‘Brave New Worlds’ is one of several structuring themes of Cheltenham Festival 2014. Readers and writers explore how ‘new’ worlds are projected and represented, with topics ranging from digital technology, democracy, futures, nature, the environment and architecture to dystopian writing. There’s even a little ‘new world’ garden in Imperial Square.
Aldous Huxley’s futurist novel Brave New World still has the power to shock and unsettle. His most recent biographer, Nicholas Murray, spoke to a capacity crowd in the Salon this morning at a university-sponsored event, introduced by Professor Shelley Saguaro. Aldous Huxley: An English Intellectual was published in 2002, reissued this year, and has never gone out of print; Nicholas Murray used the occasion to reconsider Huxley’s ideas in a twenty-first century context. He revealed Huxley as a thoroughly Victorian intellectual in some ways, who inherited his grandfather Thomas Huxley’s liberal and scientific thinking. More personal details were just as interesting, though. I hadn’t realised how bad Huxley’s eyesight was (an eye infection picked up at school almost blinded him) and I wondered whether it might have contributed to Brave New World‘s strangely compressed visuality. Perhaps I should have asked Nicholas Murray, but the other questions were less niche.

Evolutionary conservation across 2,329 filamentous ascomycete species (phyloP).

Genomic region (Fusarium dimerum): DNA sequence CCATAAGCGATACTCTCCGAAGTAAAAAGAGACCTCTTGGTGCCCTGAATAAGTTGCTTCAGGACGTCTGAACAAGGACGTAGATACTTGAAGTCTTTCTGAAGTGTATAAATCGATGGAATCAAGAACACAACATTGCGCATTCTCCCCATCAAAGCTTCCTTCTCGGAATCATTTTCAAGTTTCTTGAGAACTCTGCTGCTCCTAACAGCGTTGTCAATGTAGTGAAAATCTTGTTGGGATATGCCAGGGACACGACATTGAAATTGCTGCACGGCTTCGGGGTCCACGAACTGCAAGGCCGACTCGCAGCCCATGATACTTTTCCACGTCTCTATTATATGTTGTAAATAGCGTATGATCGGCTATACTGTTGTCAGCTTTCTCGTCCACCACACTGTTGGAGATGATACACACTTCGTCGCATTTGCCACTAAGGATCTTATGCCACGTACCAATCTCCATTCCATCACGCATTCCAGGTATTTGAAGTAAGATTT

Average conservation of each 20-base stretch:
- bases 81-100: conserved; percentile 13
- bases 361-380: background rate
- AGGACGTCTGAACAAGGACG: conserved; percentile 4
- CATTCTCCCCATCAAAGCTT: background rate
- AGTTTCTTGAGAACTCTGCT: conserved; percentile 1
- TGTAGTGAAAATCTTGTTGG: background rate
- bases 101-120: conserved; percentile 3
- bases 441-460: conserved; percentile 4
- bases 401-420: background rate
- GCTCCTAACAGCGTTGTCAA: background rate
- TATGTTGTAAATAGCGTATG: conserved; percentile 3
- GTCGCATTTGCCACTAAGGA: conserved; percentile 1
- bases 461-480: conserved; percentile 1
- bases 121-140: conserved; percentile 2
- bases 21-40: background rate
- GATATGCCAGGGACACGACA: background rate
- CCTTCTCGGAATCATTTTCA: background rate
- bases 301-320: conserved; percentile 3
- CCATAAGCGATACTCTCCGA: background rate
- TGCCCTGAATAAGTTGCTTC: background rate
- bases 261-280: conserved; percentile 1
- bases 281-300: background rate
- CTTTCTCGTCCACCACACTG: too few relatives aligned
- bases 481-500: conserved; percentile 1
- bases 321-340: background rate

Afterwards it was time for me to head for the Town Hall Drawing Room and a workshop on dystopian writing. About seventy students ranging from year 10 to A/AS level joined me for a really good discussion about utopian/dystopian literature, satire, and science-fiction – a very wide-ranging session indeed. One student had asked Nicholas Murray a very probing question about gender, and we agreed that the novel remains non-committal, oblivious almost, of gender’s ideological force.
What a great day. And Benjamin Zephaniah was in the green room.
Photo: Dr Debby Thacker